‘Life with an Autistic Son’ is Two

2nd_birthday_cakeThis is just a quick post to say that today marks the second anniversary of the day I started writing ‘Life with an Autistic Son’.

Much has changed in those two years. We’ve been through diagnosis, endless medical appointments, the statementing process, starting school, getting in trouble at school, getting in trouble at home and lots more. I’ve written about everything from diet to disclosure, sensory needs to school plays and everything in between. I’ve written about my darkest moments and the moments of joy that life with my son brings.

B has made astounding progress since I started writing and we, his family, have learnt a great deal as we adjusted to this new, unexpected version of our lives together.

For several weeks, the blog wasn’t even made public- I just wrote it for myself, as a way of coping with turbulent times. Then I started to think that there were maybe others out there who were in a similar situation. Families who might find what I wrote familiar, and maybe even helpful. I think I was right. Thank you to everyone who has taken the time to read my blog and get in touch. It’s really appreciated.

This seems as good a time as any to introduce the new(ish) ‘Inspirational Posts’ page. These are posts that I’ve read and have stayed with me and I felt were worth sharing. Enjoy.

Thanks again.

B’s Dad

 

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12 Responses to ‘Life with an Autistic Son’ is Two

  1. StephsTwoGirls says:

    Happy Blog-birthday! That makes me feel old in blog terms 🙂 thanks so much for including my post on your Inspirational page, I’m very touched. I’m glad you started blogging and I found you – you’ve often taken the words out of my mouth and managed to type them in a much funnier way than I would have done. Humour and optimism are two very important characteristics when it comes to autism I reckon 😉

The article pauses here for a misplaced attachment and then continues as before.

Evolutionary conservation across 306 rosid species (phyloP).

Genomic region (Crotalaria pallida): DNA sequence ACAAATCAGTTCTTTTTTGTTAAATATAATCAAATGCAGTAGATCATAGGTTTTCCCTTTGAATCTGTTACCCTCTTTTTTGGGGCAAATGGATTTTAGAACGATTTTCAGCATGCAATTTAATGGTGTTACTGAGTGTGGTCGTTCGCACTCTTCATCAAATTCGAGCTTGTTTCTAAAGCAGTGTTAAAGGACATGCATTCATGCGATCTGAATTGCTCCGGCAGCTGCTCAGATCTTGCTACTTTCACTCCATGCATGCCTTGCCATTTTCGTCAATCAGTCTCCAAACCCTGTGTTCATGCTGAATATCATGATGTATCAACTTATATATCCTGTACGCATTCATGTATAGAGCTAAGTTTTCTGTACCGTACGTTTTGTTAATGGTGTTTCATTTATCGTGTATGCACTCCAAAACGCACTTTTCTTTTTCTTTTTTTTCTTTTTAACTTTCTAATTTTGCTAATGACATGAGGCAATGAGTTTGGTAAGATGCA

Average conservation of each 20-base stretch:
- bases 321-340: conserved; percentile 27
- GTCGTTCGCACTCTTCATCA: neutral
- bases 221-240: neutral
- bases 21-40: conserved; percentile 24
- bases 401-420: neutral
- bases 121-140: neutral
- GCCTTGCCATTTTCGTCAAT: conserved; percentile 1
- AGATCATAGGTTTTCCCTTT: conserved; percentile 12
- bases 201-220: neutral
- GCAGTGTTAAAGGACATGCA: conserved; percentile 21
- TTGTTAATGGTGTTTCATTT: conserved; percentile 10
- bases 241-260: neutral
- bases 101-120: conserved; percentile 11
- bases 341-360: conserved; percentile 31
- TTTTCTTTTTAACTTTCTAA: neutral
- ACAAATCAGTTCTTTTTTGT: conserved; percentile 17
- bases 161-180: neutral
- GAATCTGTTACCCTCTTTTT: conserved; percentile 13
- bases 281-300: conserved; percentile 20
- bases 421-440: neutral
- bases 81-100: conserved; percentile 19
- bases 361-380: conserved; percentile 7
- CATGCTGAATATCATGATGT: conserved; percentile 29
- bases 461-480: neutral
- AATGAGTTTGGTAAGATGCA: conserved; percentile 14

2. Life&Ink says:

    Congrats on the anniversary, and most importantly on your recognizing just how far you all have come. Feels good, doesn’t it! 🙂

  3. Beth says:

    Happy Anniversary 😉

  4. Liz says:

    Wishing you a very Happy blog Birthday.

  5. Richard says:

    Happy birthday. I started reading your blog in June 2011 shortly after my son, now 4yo, was diagnosed with ASD, and it has provided essential reading every week ever since. I think the main reason I follow your blog is that our sons sound incredibly alike and we have been grappling with similar issues at the same time. Your blog has also been incredibly helpful in exposing to me the different approaches of LEAs and, sadly, highlighting the deficiencies of my own LEA in London who initially refused to assess my sons educational needs, then backed down just before tribunal, only to then assess and issue a pointless note in lieu. Despite my son starting Reception in September 2012 we are yet to meet our equivalent of your Autism Outreach. You may not realise it, but your blog manages to make the West Midlands sound like a very appealing place to live.

    • B's Dad says:

      “your blog manages to make the West Midlands sound like a very appealing place to live”
      Could this be the first time these words have ever been typed?

      Thanks Richard for your support. I wish you well with your ongoing battle.

  6. Neil N says:

    Happy blog-iversary!

  7. Al says:

    Hi I first came across your blog when googling eye contact and I was hooked. We have just got diagnosis v recently, although we have known for some time. Reading your blogs during the assessment process have kept me sane (as I’m ever going to be). Thanks a lot
    T, keep on blogging! 🙂

  8. Al says:

    Ps dunno where that T came from!

  9. B's Dad says:

    Thanks Neil. Thanks Al x

  10. vijiravin says:

    Another birthday celebration missed…. someone close to me has an autistic son who turned 5 today. From the day he was born, he has had no birthday celebration like other kids. In the KG he is attending, the class teacher placed a golden colour paper crown on his head. The boy’s parents had sent a box of chocolates for other kids. But all this meant nothing to the little one who once again grew restless, ran out of the classroom, failing to understand it was his birthday. Extremely hyper. This could be his first/last regular schooling which has proved to be a total disaster. Even with a shadow teacher, regular schools don’t want him. Praying for a day when ‘A’ would come to know its his birthday and ask for a cartoon cake, big party with games and all, and birthday presents like usually children of his age demand.

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